Thursday, January 25, 2018

Ricson Poonin's aria, Tchaikovsky's swan song highlight PPO's January concert

Trombone player Ricson Poonin with the Philippine Philharmonic Orchestra

After almost three weeks since the year started, I was finally back in my regular seat at the Cultural Center of the Philippines having my fill of new music in the form of a symphonic sea battle and a rare trombone spotlight courtesy of Ricson Poonin and the Philippine Philharmonic Orchestra.

Led by Associate conductor Herminigildo Ranera, the concert got off to a good start when the opening horn solo in Manuel Maramba OSB’s Symphony Ode “La Naval” went without a hitch. Usually spotty, the horn section were faultless this time and it set the tone for the rest of the evening. The piece started out solemnly depicting people of Manila in fervent prayer as the Spanish-Filipino naval fleet prepare for battle against the invading Dutch fleet. The tension escalated as the battle commenced highlighted with two groups of the brass section positioned at both sides of the lower boxes. Their antiphonal dialogue provided a unique stereo surround sound although they somehow drowned out the strings in the process. And as expected, the battle eventually ends in a victory for the defending fleet and the piece ends with the whole orchestra in a resounding triumphant note.

Next up was trombone player Ricson Poonin who played Ferdinand David’s Concertino for Trombone and Orchestra, Op. 4. I have not heard about the composer nor heard any of his works prior to this one so I was really all ears during the performance. Just like the Maramba piece, this was also very accessible and quite short with the typical fast-slow-fast three movements albeit without a pause. I made sure that I savored the rare moment of hearing the trombone as the featured solo instrument in this piece.

Trombone player Ricson Poonin
and conductor Herminigildo Ranera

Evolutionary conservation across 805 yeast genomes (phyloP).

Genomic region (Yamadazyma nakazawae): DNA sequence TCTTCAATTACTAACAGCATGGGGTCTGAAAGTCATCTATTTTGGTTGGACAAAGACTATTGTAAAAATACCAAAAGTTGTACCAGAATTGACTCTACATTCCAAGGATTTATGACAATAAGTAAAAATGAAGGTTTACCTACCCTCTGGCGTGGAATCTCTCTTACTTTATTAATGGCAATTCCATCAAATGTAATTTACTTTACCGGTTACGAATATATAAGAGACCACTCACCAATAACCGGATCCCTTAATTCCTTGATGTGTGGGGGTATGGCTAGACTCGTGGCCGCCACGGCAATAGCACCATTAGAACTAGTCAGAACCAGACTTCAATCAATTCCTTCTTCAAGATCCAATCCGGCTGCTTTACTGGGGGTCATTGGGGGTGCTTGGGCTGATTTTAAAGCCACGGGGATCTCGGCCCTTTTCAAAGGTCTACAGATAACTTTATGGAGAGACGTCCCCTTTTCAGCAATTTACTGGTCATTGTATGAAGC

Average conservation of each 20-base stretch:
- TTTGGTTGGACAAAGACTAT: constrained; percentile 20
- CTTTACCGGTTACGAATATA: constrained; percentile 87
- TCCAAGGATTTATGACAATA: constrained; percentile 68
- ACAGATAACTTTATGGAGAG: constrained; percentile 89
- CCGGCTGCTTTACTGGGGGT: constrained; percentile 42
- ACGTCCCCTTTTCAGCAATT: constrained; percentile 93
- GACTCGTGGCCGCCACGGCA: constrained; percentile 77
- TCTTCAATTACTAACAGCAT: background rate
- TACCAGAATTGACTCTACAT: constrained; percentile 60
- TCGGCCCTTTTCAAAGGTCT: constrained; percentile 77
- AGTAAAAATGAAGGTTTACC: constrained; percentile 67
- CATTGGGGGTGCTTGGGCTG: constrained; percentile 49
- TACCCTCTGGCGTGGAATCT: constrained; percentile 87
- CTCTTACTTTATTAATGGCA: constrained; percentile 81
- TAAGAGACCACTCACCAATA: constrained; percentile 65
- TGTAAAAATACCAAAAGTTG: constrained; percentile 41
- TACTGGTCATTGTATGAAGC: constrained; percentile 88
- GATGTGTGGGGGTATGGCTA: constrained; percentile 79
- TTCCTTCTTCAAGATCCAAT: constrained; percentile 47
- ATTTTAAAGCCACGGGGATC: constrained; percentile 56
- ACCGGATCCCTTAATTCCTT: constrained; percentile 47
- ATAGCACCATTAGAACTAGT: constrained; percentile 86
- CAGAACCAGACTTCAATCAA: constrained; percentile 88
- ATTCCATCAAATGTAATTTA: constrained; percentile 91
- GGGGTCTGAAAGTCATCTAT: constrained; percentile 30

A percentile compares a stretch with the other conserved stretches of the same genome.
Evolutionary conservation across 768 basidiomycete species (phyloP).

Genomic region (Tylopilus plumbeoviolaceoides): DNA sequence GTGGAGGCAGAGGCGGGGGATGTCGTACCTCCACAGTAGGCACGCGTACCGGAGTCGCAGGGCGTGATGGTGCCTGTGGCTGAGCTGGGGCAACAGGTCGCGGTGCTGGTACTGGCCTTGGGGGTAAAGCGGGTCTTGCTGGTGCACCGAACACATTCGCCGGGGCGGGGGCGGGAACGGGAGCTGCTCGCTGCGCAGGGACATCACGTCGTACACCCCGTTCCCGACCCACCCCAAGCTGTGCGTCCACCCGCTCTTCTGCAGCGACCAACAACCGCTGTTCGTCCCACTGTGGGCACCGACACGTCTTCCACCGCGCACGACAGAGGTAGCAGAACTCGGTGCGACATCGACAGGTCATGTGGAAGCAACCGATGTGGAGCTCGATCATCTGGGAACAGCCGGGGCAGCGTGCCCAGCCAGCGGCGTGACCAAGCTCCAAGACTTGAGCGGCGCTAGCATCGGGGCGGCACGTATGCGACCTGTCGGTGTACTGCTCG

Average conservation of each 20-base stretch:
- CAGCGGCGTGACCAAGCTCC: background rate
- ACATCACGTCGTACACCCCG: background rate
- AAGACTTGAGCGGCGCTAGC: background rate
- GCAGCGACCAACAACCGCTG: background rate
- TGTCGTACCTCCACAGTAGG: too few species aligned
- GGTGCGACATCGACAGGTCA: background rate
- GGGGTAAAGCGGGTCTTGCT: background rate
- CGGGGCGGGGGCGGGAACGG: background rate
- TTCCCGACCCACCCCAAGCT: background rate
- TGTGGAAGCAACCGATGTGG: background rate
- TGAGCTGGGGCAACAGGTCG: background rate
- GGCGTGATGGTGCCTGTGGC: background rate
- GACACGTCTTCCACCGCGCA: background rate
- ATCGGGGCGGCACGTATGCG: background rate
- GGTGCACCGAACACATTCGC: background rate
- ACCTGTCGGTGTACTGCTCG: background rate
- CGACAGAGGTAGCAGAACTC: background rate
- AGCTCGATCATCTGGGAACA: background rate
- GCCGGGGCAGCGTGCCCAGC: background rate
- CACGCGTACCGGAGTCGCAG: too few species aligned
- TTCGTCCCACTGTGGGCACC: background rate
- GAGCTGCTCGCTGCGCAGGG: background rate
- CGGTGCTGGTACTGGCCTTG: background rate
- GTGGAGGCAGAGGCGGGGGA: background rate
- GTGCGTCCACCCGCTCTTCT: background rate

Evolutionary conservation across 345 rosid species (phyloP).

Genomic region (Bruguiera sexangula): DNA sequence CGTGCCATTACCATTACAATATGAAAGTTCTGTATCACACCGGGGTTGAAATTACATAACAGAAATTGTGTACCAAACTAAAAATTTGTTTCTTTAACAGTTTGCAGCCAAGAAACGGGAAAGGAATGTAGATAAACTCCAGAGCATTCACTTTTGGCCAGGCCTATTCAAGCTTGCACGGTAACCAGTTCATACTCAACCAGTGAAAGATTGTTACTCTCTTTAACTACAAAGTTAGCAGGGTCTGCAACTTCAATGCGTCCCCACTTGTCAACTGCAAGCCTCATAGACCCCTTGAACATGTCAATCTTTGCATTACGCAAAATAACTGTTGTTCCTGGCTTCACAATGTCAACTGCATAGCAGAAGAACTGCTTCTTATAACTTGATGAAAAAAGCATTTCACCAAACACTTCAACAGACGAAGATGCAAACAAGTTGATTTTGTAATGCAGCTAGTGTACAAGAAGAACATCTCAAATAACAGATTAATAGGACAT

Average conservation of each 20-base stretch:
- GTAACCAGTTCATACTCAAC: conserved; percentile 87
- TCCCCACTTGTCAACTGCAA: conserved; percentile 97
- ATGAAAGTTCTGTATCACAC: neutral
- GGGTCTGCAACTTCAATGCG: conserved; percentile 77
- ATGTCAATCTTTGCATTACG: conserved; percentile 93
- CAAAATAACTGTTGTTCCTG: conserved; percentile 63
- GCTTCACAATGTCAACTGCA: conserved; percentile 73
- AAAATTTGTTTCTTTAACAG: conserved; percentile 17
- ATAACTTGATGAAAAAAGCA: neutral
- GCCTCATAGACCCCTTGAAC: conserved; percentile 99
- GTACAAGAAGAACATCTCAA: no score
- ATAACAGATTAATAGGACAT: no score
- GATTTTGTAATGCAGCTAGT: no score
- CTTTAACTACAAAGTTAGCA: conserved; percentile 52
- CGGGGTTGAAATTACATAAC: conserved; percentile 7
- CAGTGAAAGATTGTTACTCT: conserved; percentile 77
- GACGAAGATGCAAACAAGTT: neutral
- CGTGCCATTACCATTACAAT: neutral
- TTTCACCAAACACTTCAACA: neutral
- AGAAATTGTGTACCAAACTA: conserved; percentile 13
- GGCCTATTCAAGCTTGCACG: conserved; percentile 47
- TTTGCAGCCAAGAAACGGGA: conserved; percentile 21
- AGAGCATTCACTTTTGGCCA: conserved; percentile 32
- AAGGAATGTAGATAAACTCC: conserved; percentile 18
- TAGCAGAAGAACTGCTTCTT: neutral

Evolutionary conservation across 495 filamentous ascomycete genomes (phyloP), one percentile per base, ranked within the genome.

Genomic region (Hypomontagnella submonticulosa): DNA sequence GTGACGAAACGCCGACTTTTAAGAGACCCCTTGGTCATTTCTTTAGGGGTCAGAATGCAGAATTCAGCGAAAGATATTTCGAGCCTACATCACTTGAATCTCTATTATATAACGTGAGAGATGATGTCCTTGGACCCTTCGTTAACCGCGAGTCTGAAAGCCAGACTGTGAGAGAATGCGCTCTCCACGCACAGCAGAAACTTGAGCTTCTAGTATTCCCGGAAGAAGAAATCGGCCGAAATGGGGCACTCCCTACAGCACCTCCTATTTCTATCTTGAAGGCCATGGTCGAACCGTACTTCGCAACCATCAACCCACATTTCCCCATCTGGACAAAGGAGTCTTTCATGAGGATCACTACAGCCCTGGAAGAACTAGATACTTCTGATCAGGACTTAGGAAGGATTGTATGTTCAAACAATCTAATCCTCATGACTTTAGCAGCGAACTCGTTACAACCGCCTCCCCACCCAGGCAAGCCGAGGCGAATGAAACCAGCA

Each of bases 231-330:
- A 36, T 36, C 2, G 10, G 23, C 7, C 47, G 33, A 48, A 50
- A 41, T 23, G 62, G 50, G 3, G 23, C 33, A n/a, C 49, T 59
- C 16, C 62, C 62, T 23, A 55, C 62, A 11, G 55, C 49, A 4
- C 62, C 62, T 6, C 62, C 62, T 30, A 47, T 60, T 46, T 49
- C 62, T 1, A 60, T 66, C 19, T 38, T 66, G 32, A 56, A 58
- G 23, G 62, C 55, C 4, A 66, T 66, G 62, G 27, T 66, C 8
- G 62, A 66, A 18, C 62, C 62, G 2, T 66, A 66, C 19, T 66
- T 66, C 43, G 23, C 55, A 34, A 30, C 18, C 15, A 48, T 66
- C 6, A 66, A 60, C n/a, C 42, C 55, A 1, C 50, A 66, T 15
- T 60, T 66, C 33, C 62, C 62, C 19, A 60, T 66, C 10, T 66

Since the concertino just clocked at around 15 minutes, Ricson had to do an encore which was Nessun Dorma from Giacomo Puccini’s Turandot. I bet that I wasn’t the only one who was surprised when he sang the first part before letting the trombone take over bringing this famous aria to its victorious end.

Four years may be too soon for me to see the PPO perform Pyotr Ilyich Tchaikovsky’s Symphony No. 6 in B minor, Op. 74, "Pathétique" again since I last saw it but I wasn’t complaining at all during this concert. One of the symphonies that I get to appreciate more as I grow older, the lush strings and the sweeping melodies got through to me as expected. This time, I was able to focus more on the second movement’s unusual “waltz” as the orchestra meticulously navigated through the 5/4 meter. Not surprisingly, most of the audience applauded at the end of the third movement but the best part for me was yet to come. One couldn’t help but feel dragged down by despair as the symphony cried and wailed before it ended with such a somber note.

Thankfully, Ranera brought the audience out of their despair by leading the orchestra with Johann Strauss I’s Radetzky March, Op. 228 for an encore. With the audience clapping along even though they were not yet instructed to do so, it finally felt like a proper welcome to the New Year after battling it out at sea and plunging into the depths of despair.

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